With that said, if you're looking for self gratification and belt promotions as a motivator to train on a daily basis, BJJ is not for you. I'm currently a 2 stripe white belt (4 are typically required to advance to blue belt) but the truth is, this early in the game, the thought of wearing a different colour belt rarely crosses my mind. I just want to get better. I want to be able to pull off the submissions or escapes that we drill during class while rolling with a training partner who is at my skill level or better as well as my size or stronger. It's in those small moments when it does happen that I feel like my game is slowly improving.

Brazilian Jiu Jitsu is a lifestyle. Heaven forbid something happens to me where I'm no longer able to train. I don't know what I would do with myself. I often wake up thinking BJJ, look at my schedule on my blackberry to figure out when I'll be able to head back to the club to train.

Are you interested yet? Are you one of my friends who clicked on the blog via my link of facebook? Be in touch...I'd love to show you what this is all about and give you a tour of my home away from home. www.sudburybjj.com

Stay healthy my friends and stay tuned!

mercredi 22 septembre 2010

UFC 119 - Matt Serra vs Chris Lytle

Renzo Gracie black belt Matt "the terror" Serra fights Chris Lytle in a rematch of the finale from the Ultimate Fighter 4 (the comeback), his video blogs are always entertaining. (language not safe for work)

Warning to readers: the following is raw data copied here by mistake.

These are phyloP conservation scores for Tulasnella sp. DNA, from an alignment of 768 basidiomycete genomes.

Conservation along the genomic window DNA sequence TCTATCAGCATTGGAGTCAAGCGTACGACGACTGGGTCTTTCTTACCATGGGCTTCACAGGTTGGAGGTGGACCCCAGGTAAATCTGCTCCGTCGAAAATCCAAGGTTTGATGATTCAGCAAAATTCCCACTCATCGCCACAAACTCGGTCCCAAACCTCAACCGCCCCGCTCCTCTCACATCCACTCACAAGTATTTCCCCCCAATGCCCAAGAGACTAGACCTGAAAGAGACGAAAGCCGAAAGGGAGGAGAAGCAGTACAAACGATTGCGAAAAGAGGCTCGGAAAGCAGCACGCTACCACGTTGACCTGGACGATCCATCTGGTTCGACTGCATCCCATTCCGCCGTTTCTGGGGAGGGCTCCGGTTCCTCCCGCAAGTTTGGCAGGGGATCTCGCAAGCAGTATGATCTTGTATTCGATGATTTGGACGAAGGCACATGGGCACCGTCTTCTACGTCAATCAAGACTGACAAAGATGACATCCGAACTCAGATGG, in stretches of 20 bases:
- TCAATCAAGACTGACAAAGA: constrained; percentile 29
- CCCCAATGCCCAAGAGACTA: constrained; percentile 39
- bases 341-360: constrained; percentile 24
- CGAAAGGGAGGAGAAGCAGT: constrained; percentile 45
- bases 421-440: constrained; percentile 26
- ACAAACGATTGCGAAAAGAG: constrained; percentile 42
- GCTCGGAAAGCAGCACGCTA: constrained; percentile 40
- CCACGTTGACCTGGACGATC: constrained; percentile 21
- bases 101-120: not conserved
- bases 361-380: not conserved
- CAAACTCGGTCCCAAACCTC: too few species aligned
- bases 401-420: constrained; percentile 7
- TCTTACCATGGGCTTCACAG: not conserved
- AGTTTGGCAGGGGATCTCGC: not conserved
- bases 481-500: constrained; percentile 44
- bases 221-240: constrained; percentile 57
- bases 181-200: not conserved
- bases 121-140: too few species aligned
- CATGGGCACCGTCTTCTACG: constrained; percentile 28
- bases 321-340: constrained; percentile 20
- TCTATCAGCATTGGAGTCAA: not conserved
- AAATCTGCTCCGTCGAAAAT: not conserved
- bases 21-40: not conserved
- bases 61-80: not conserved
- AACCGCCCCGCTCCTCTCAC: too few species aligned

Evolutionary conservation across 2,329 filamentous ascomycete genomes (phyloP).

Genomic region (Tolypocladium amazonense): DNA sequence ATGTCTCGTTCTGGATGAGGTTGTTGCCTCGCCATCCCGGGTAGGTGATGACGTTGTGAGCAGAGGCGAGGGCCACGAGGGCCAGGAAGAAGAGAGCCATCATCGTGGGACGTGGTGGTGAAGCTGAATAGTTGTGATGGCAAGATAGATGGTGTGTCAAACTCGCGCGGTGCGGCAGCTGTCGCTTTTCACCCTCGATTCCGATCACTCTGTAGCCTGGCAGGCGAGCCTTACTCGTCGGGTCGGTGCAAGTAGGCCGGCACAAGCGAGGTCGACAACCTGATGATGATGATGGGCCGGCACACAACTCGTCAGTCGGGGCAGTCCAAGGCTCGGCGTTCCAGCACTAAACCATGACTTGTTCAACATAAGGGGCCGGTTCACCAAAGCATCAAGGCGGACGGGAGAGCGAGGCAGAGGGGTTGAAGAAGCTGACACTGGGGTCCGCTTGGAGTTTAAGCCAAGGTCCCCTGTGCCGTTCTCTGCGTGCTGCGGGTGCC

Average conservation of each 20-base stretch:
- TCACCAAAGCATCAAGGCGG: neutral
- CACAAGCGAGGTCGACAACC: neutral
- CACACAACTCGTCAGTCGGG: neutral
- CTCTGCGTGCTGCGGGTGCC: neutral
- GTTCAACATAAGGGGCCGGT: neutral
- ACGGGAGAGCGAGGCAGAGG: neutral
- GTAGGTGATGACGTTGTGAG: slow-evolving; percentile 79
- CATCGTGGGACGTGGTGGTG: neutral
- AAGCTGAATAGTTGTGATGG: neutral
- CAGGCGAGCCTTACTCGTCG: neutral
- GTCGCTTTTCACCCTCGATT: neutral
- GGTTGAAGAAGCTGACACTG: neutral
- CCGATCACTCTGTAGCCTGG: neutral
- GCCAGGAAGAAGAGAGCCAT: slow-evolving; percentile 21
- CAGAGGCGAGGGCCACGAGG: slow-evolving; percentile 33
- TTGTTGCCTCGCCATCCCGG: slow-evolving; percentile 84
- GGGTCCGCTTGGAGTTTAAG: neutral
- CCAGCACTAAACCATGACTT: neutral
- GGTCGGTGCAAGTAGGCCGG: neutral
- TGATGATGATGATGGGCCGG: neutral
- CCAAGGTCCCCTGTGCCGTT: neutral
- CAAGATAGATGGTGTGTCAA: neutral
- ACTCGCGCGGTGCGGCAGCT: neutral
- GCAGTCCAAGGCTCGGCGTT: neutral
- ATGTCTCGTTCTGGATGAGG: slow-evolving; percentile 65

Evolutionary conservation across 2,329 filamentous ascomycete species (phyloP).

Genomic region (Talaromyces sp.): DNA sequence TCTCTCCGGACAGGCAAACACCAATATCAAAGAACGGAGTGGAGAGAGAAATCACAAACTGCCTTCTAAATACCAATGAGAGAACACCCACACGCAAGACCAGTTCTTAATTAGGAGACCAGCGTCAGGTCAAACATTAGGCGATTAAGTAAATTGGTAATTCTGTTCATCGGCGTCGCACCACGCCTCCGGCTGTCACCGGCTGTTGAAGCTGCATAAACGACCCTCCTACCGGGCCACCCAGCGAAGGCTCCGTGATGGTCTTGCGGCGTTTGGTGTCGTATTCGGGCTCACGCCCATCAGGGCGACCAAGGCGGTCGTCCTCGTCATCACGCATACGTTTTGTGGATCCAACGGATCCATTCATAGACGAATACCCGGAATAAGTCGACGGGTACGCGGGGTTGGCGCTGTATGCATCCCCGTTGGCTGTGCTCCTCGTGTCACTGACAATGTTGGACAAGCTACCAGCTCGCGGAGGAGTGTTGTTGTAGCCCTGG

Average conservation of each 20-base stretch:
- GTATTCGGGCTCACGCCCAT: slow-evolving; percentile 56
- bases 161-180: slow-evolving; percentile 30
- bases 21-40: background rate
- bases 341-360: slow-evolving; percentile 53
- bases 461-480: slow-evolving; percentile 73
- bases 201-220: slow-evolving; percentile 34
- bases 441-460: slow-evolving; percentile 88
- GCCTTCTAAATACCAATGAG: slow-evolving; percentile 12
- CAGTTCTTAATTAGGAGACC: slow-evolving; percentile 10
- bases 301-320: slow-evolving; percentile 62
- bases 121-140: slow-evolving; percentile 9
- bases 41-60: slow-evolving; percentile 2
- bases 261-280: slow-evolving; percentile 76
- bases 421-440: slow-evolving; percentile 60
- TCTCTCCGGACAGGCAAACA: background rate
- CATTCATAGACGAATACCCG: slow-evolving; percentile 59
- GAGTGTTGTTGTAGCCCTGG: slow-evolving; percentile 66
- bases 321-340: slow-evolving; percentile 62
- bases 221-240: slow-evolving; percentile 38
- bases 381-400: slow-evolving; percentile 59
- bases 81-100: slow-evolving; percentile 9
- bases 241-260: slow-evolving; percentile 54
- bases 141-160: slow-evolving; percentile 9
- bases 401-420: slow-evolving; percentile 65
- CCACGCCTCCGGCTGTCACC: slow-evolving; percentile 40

On a seperate note, lots happening at the club. Fall classes are in full swing and packed from wall to wall. Pat Cooligan will be up at the end of October (30 & 31st) for a two day seminar which I recommend for everyone who's training at the club. Add yourself to the Facebook event to let us know you're planning to come out.

See you at the club!

lundi 13 septembre 2010

Steve training in NYC at Renzo's Academy

Every once in a while, your friends get to do something awesome.

Steve was invited by Pat(Cooligan)to join him and Mark Holst as they took Mark's training camp to NYC to train for his upcoming fight at UFC 122 in London, England vs Paul Sass.

This afternoon, Steve sent me a quick text message stating that he was training in the company of MMA royalty. "So, I'm in nyc at renzo's and mark is here training with igor, gregor and GSP!!"

I figured this was something worth writing about. Talk about living the dream!! It's been said before, but I'll say it again. Steve is a pioneer when it comes to bringing Gracie Jiu Jitsu to Northern Ontario. He started the club back in 2006 and it's grown to over 200 members in the best facility north of Toronto.

It's awesome to see Pat bring Steve along to train with the worlds best. Private sessions with the Gracies & John Danaher (GSP's BJJ coach for MMA) will no doubt help elevate Steve's game which in turn benefits us all.

I figure most of anyone reading this blog is either a member at the club or a friend of ours. With that said, stuff like this needs to be appreciated. The lineage of Sudbury BJJ is within a stone's throw of the holy grail. That's not something you can find on youtube or an instructional dvd.